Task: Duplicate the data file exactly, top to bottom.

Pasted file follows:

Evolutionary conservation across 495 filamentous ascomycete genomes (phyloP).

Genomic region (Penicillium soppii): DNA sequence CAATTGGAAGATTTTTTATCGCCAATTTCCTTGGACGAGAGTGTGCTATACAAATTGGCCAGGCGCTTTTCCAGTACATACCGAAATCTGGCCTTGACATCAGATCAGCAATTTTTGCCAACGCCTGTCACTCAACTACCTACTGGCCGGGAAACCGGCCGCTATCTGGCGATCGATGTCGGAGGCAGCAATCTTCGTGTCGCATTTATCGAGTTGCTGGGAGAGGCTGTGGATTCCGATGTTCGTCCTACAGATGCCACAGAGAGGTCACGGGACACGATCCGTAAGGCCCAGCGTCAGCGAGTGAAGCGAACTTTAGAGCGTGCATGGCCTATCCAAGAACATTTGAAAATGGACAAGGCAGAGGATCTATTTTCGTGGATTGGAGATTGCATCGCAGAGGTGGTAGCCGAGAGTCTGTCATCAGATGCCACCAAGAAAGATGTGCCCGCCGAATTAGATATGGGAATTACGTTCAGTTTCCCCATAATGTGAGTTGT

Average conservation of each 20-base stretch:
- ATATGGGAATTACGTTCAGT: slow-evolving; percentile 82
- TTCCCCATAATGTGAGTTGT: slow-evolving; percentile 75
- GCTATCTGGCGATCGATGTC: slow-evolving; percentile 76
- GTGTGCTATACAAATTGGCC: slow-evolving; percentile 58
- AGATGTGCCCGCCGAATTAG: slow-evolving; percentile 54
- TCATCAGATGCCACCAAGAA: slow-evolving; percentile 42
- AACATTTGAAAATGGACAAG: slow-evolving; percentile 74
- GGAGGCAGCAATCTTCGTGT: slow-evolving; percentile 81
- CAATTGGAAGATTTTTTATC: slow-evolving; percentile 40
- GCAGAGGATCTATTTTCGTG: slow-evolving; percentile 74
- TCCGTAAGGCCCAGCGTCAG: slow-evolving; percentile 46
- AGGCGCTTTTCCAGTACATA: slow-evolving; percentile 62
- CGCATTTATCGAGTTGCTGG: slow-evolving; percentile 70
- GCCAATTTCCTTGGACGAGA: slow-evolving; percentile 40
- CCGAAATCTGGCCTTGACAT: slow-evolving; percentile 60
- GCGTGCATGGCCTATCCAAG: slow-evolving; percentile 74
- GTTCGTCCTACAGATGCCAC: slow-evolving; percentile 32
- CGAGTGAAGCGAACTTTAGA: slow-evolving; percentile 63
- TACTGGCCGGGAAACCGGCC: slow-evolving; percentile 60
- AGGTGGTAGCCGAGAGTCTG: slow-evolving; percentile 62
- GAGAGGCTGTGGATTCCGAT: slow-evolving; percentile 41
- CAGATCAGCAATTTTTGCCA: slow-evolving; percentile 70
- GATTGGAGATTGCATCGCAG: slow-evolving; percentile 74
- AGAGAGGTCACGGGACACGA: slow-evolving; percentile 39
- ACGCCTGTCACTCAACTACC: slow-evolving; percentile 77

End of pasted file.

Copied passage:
Evolutionary conservation across 495 filamentous ascomycete genomes (phyloP).

Genomic region (Penicillium soppii): DNA sequence CAATTGGAAGATTTTTTATCGCCAATTTCCTTGGACGAGAGTGTGCTATACAAATTGGCCAGGCGCTTTTCCAGTACATACCGAAATCTGGCCTTGACATCAGATCAGCAATTTTTGCCAACGCCTGTCACTCAACTACCTACTGGCCGGGAAACCGGCCGCTATCTGGCGATCGATGTCGGAGGCAGCAATCTTCGTGTCGCATTTATCGAGTTGCTGGGAGAGGCTGTGGATTCCGATGTTCGTCCTACAGATGCCACAGAGAGGTCACGGGACACGATCCGTAAGGCCCAGCGTCAGCGAGTGAAGCGAACTTTAGAGCGTGCATGGCCTATCCAAGAACATTTGAAAATGGACAAGGCAGAGGATCTATTTTCGTGGATTGGAGATTGCATCGCAGAGGTGGTAGCCGAGAGTCTGTCATCAGATGCCACCAAGAAAGATGTGCCCGCCGAATTAGATATGGGAATTACGTTCAGTTTCCCCATAATGTGAGTTGT

Average conservation of each 20-base stretch:
- ATATGGGAATTACGTTCAGT: slow-evolving; percentile 82
- TTCCCCATAATGTGAGTTGT: slow-evolving; percentile 75
- GCTATCTGGCGATCGATGTC: slow-evolving; percentile 76
- GTGTGCTATACAAATTGGCC: slow-evolving; percentile 58
- AGATGTGCCCGCCGAATTAG: slow-evolving; percentile 54
- TCATCAGATGCCACCAAGAA: slow-evolving; percentile 42
- AACATTTGAAAATGGACAAG: slow-evolving; percentile 74
- GGAGGCAGCAATCTTCGTGT: slow-evolving; percentile 81
- CAATTGGAAGATTTTTTATC: slow-evolving; percentile 40
- GCAGAGGATCTATTTTCGTG: slow-evolving; percentile 74
- TCCGTAAGGCCCAGCGTCAG: slow-evolving; percentile 46
- AGGCGCTTTTCCAGTACATA: slow-evolving; percentile 62
- CGCATTTATCGAGTTGCTGG: slow-evolving; percentile 70
- GCCAATTTCCTTGGACGAGA: slow-evolving; percentile 40
- CCGAAATCTGGCCTTGACAT: slow-evolving; percentile 60
- GCGTGCATGGCCTATCCAAG: slow-evolving; percentile 74
- GTTCGTCCTACAGATGCCAC: slow-evolving; percentile 32
- CGAGTGAAGCGAACTTTAGA: slow-evolving; percentile 63
- TACTGGCCGGGAAACCGGCC: slow-evolving; percentile 60
- AGGTGGTAGCCGAGAGTCTG: slow-evolving; percentile 62
- GAGAGGCTGTGGATTCCGAT: slow-evolving; percentile 41
- CAGATCAGCAATTTTTGCCA: slow-evolving; percentile 70
- GATTGGAGATTGCATCGCAG: slow-evolving; percentile 74
- AGAGAGGTCACGGGACACGA: slow-evolving; percentile 39
- ACGCCTGTCACTCAACTACC: slow-evolving; percentile 77